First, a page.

From: Mary L. Martialay via Rensselaer Polytechnic Institute
Published February 28, 2017 05:27 PM

Road Salt Alternatives Alter Aquatic Ecosystems

Jefferson Project researchers test effects of common road salt, additives, and alternatives

Organic additives found in road salt alternatives — such as those used in the commercial products GeoMelt and Magic Salt — act as a fertilizer to aquatic ecosystems, promoting the growth of algae and organisms that eat algae, according to new research published today in the Journal of Applied Ecology. Low levels of magnesium chloride — an alternative type of salt found in the commercial product Clear Lane – boost populations of amphipods, tiny crustaceans that feed on algae and serve as an important food source for fish.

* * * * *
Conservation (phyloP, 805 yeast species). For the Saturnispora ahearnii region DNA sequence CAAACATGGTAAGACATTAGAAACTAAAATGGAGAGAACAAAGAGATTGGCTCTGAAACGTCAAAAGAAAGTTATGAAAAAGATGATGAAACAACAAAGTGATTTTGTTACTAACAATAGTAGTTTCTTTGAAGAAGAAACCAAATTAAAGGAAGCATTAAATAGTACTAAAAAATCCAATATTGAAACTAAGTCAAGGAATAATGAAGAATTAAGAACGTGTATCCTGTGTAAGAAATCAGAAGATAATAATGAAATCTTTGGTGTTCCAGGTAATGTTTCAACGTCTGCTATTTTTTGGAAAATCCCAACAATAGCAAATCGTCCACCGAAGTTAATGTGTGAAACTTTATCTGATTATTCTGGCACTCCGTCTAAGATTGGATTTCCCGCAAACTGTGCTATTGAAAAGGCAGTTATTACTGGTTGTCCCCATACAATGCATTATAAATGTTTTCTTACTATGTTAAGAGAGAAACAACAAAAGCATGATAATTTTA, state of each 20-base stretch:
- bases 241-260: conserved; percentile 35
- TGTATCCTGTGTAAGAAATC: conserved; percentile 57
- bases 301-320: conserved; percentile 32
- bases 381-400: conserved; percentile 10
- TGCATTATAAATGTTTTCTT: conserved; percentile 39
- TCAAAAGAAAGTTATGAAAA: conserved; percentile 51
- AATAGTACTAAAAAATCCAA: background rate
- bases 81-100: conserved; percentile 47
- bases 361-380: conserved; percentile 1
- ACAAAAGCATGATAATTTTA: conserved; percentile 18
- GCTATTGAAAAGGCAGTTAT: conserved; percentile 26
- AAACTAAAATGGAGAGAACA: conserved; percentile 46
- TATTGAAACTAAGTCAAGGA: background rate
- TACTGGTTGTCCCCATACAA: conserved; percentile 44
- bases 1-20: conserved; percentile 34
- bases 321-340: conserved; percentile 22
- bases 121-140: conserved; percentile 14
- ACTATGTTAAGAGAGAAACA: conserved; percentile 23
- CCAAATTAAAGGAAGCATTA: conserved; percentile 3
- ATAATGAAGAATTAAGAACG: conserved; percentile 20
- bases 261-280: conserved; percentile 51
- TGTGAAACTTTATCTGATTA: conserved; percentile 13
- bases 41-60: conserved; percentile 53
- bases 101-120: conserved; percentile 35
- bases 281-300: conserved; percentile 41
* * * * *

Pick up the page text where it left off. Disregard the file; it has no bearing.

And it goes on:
Alternatives and additives to the most common form of road salt, sodium chloride, are marketed as environmentally friendly replacements because they allow highway crews to maintain ice-free roads while applying less salt. But the alternatives and additives may not be without environmental consequences, said Rick Relyea, director of the Jefferson Project at Lake George.

“Additives and alternative salts are presumed to be less environmentally harmful because they let us use less sodium chloride, but what about the potential impact of the additives and salt alternatives themselves?” said Relyea, a professor of biological sciences and the David M. Darrin ’40 Senior Endowed Chair at Rensselaer Polytechnic Institute. “We know almost nothing about the impact of these additives and alternatives on aquatic ecosystems.”

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